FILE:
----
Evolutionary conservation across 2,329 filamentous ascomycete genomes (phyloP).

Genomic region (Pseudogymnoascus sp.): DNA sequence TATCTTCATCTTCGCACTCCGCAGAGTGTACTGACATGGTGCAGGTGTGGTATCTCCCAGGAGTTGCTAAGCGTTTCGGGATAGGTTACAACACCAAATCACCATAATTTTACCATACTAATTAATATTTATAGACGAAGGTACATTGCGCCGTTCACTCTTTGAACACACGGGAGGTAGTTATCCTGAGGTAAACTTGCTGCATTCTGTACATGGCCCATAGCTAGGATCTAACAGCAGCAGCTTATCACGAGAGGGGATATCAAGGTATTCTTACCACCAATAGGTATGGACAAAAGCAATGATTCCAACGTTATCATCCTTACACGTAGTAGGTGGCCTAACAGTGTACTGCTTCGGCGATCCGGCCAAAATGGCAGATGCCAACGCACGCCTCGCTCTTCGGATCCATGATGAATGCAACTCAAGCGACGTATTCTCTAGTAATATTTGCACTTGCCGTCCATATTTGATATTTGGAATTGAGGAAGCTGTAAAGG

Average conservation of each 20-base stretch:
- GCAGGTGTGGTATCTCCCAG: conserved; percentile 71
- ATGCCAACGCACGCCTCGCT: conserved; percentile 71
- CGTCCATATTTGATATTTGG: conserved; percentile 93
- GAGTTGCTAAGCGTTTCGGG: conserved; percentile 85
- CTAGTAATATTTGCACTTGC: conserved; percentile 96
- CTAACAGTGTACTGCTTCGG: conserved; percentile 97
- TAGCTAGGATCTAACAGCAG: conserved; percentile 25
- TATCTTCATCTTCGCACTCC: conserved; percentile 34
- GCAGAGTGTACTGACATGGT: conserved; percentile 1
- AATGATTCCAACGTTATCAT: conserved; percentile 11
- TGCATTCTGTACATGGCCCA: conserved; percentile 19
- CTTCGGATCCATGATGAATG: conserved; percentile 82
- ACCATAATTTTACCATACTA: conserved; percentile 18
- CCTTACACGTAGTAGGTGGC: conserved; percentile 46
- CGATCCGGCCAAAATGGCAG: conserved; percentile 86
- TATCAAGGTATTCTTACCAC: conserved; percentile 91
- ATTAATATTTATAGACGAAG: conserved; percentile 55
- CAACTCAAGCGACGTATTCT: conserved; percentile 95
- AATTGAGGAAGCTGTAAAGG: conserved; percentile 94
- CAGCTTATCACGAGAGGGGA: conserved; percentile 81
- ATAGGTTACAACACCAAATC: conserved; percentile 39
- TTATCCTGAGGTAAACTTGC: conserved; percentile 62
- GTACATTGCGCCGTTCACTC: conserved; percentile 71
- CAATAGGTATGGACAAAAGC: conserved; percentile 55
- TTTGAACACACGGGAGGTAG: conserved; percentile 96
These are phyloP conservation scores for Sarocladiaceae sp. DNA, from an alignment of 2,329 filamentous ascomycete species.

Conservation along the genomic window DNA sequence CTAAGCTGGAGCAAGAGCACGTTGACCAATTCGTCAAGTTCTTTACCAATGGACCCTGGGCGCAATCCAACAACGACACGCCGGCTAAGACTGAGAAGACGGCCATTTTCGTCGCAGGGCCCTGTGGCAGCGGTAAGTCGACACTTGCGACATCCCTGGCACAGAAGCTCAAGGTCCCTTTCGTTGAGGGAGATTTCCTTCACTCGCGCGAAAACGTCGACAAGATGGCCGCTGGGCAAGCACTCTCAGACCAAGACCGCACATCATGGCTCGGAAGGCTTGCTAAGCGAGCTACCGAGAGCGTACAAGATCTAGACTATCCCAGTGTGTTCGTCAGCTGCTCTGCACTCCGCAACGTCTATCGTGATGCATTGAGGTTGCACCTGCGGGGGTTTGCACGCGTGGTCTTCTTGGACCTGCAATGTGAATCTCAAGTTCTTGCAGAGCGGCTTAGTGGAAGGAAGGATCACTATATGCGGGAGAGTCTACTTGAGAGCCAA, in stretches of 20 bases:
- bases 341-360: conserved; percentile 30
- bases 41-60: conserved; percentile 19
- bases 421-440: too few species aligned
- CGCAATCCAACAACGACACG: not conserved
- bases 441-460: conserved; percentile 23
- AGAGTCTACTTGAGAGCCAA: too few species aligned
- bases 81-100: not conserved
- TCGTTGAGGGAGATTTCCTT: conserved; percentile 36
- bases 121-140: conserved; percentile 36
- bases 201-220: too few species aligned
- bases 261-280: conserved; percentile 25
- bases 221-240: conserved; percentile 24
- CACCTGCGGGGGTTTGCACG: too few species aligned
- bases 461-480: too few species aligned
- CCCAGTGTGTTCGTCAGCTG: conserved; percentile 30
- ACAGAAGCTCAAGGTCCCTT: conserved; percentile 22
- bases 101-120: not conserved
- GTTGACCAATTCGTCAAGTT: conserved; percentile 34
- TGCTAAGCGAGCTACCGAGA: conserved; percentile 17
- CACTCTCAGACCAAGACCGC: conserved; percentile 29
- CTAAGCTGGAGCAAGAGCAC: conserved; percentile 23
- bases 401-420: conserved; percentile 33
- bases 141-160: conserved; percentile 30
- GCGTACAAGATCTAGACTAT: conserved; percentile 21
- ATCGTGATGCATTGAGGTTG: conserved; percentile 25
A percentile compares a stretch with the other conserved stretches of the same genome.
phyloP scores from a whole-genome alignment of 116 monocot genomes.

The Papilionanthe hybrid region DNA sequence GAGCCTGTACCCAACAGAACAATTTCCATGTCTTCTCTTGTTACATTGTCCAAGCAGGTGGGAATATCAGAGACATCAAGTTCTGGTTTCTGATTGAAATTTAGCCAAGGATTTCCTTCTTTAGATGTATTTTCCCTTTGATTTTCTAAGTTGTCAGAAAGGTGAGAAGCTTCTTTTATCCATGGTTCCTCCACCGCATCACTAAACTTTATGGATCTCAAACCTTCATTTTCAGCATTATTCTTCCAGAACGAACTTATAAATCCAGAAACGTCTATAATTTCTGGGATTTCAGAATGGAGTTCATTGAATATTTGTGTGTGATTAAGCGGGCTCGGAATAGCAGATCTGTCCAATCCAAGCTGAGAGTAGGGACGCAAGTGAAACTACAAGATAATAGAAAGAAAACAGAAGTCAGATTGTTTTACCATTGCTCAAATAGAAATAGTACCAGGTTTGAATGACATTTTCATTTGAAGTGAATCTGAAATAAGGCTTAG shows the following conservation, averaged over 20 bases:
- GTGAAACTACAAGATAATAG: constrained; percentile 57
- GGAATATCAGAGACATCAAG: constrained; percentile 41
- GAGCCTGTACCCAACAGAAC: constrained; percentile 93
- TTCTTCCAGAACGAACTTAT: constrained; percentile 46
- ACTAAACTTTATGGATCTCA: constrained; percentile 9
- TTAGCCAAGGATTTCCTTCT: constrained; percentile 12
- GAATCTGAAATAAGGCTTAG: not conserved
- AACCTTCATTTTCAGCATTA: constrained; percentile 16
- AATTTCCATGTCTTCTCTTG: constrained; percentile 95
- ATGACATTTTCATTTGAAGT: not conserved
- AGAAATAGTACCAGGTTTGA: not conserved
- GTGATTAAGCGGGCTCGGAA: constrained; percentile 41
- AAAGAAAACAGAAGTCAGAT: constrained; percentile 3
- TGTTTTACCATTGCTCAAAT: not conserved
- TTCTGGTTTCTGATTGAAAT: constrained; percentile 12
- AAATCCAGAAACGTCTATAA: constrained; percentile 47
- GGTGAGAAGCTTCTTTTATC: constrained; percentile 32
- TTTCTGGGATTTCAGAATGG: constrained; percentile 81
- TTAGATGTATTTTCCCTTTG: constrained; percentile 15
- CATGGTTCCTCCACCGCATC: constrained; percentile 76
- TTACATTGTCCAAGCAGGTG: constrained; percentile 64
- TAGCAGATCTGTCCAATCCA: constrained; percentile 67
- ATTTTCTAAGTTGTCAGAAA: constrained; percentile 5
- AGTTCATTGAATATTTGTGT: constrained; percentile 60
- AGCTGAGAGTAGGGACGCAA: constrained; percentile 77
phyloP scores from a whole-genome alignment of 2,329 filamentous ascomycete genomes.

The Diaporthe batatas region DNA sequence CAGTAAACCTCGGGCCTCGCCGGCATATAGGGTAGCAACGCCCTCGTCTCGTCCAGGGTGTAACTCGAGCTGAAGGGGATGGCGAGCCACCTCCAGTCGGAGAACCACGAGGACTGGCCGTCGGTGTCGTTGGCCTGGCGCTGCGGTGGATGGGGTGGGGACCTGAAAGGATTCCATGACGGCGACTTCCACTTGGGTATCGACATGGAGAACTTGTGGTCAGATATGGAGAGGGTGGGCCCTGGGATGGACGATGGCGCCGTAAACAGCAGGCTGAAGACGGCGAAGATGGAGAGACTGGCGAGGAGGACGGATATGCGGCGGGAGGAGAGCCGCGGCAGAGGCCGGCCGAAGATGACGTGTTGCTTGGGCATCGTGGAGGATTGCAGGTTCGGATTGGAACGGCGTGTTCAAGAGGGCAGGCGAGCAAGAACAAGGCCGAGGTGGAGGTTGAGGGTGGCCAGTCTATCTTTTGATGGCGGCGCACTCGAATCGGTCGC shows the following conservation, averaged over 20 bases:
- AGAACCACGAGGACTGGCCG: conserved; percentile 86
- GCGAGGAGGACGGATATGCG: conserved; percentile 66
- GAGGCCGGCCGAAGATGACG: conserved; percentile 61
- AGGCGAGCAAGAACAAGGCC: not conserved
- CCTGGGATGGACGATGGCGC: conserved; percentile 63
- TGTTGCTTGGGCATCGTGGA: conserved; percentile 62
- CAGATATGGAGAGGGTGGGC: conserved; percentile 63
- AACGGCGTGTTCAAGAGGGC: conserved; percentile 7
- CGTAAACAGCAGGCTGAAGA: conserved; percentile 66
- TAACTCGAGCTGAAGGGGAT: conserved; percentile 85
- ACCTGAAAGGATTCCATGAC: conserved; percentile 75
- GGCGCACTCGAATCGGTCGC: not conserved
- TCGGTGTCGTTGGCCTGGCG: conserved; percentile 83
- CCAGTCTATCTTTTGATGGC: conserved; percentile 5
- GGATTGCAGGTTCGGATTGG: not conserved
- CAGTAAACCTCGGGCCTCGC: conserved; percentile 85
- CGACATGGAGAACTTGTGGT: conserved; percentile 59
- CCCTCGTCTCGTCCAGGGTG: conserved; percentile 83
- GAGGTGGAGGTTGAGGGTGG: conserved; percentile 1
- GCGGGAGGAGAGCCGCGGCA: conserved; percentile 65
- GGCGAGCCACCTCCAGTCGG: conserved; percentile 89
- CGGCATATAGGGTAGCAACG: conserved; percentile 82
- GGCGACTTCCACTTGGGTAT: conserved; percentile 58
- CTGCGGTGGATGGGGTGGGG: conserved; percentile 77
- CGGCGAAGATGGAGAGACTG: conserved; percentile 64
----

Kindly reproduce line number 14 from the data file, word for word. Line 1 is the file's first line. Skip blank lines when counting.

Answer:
- TGCATTCTGTACATGGCCCA: conserved; percentile 19